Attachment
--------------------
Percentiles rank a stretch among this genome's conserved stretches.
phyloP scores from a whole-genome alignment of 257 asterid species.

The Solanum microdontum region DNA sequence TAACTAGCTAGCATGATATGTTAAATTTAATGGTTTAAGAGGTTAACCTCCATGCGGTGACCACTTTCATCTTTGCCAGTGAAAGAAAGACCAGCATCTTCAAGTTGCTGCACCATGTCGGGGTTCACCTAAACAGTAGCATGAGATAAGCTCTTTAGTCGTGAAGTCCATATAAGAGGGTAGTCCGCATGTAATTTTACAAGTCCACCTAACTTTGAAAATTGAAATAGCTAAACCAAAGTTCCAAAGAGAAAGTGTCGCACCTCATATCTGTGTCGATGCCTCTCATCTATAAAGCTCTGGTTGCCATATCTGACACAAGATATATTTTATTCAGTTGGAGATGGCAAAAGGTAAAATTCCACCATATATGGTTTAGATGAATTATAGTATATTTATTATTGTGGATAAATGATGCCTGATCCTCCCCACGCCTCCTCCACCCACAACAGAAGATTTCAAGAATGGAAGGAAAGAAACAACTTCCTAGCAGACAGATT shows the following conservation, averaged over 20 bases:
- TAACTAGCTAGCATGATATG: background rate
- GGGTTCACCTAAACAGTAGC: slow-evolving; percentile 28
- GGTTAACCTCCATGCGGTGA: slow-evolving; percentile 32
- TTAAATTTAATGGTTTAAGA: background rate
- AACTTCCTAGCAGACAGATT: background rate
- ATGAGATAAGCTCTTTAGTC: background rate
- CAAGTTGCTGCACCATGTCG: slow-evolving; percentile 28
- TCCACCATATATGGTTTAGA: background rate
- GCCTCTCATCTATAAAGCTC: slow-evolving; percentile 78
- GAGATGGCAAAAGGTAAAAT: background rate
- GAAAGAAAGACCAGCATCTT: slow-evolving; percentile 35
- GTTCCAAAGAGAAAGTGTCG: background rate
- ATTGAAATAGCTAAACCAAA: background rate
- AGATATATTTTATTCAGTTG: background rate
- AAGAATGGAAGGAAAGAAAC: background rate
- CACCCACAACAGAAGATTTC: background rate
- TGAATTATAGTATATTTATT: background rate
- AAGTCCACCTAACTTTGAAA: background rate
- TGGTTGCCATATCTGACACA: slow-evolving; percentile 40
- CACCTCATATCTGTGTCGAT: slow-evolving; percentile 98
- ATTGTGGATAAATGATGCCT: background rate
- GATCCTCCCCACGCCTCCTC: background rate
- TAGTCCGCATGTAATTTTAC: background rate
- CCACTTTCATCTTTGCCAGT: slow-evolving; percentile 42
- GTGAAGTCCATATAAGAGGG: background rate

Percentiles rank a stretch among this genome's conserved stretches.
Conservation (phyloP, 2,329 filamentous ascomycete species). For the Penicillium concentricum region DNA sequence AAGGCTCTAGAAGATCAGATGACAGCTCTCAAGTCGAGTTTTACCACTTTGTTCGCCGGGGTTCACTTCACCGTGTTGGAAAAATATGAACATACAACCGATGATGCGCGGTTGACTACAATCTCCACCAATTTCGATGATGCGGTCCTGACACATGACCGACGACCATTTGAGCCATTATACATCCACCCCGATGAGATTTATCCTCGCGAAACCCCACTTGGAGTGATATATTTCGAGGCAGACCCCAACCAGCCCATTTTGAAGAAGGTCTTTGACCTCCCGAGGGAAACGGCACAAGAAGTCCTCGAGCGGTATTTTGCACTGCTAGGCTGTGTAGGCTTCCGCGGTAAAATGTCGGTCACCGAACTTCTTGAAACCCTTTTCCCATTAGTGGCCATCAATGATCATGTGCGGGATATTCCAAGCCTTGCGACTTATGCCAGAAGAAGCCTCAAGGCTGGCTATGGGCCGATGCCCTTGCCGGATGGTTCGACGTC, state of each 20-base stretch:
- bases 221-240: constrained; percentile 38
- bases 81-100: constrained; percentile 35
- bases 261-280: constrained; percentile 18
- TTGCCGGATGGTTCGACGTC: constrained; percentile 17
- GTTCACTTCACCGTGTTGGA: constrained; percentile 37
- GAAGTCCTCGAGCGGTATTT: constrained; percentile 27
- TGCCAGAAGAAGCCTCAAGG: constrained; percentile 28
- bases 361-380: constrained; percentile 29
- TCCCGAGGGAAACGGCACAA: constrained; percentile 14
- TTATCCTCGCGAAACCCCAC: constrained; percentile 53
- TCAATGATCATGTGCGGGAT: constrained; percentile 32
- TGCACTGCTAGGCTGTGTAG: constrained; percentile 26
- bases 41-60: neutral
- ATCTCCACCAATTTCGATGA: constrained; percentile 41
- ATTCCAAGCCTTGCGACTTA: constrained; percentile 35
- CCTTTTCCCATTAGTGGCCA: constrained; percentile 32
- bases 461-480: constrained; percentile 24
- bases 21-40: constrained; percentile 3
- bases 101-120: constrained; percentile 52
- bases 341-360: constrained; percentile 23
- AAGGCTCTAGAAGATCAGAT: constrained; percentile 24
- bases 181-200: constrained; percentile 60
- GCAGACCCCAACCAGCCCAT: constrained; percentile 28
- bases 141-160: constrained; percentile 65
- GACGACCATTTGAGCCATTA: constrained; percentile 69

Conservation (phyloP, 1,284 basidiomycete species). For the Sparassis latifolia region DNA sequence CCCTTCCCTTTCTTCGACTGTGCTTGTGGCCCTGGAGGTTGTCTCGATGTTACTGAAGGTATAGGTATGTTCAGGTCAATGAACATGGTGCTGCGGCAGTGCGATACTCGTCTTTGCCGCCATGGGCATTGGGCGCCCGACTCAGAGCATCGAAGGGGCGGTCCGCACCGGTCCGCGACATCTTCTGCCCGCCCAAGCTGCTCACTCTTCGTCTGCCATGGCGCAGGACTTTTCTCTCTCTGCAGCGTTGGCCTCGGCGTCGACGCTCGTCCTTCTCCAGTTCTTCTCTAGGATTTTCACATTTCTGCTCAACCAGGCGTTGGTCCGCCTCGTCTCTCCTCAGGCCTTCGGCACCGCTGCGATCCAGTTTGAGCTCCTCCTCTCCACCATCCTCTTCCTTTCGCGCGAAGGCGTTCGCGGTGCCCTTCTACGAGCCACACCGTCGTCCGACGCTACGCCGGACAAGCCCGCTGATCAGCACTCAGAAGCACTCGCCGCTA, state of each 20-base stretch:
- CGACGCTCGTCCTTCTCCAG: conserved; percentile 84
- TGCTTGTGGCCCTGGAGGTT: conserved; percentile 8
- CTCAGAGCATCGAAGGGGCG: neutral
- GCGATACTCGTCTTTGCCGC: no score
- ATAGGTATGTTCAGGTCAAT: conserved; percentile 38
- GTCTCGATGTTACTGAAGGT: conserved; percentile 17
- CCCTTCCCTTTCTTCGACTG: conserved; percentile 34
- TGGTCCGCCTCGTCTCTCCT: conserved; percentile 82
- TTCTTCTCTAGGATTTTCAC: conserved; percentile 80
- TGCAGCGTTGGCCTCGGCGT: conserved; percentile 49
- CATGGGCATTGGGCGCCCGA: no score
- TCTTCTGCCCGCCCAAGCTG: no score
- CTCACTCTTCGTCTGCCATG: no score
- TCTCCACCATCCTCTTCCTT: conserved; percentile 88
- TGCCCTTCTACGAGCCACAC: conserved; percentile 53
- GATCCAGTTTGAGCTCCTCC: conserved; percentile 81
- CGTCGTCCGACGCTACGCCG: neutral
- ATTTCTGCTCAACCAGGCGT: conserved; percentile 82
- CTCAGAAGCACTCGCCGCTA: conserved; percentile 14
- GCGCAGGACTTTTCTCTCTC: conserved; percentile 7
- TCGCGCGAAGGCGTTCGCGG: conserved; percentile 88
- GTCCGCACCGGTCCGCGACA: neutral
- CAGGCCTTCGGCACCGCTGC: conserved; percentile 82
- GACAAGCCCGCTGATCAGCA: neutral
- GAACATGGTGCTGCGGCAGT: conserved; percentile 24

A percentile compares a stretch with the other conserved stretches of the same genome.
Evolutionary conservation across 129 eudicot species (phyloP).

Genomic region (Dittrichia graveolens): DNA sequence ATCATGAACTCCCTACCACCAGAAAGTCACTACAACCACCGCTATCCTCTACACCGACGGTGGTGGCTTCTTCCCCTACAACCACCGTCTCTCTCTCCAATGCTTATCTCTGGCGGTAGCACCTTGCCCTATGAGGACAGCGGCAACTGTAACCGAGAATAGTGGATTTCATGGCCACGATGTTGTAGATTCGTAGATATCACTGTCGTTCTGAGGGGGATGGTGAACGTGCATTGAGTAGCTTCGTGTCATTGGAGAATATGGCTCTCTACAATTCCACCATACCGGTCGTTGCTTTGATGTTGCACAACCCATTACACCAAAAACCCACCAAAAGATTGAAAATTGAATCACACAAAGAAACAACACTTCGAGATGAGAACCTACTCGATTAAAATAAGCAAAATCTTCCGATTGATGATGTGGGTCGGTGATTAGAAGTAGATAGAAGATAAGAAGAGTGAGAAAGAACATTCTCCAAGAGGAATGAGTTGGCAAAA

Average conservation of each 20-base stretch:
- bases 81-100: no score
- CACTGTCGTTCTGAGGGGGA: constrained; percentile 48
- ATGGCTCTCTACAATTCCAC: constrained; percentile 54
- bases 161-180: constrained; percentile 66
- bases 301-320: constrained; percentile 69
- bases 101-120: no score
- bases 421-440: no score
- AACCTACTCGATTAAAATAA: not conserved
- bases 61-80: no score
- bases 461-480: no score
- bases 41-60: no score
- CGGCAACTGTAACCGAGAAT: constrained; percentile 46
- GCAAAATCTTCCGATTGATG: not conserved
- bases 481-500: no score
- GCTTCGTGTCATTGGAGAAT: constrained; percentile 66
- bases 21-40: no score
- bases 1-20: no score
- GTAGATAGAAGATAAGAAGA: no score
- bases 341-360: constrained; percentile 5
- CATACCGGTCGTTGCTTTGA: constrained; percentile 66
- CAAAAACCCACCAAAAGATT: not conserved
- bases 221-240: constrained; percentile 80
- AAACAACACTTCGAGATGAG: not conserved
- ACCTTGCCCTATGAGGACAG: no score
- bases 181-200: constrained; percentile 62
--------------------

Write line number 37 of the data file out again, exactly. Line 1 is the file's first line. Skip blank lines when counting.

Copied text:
- TGCCAGAAGAAGCCTCAAGG: constrained; percentile 28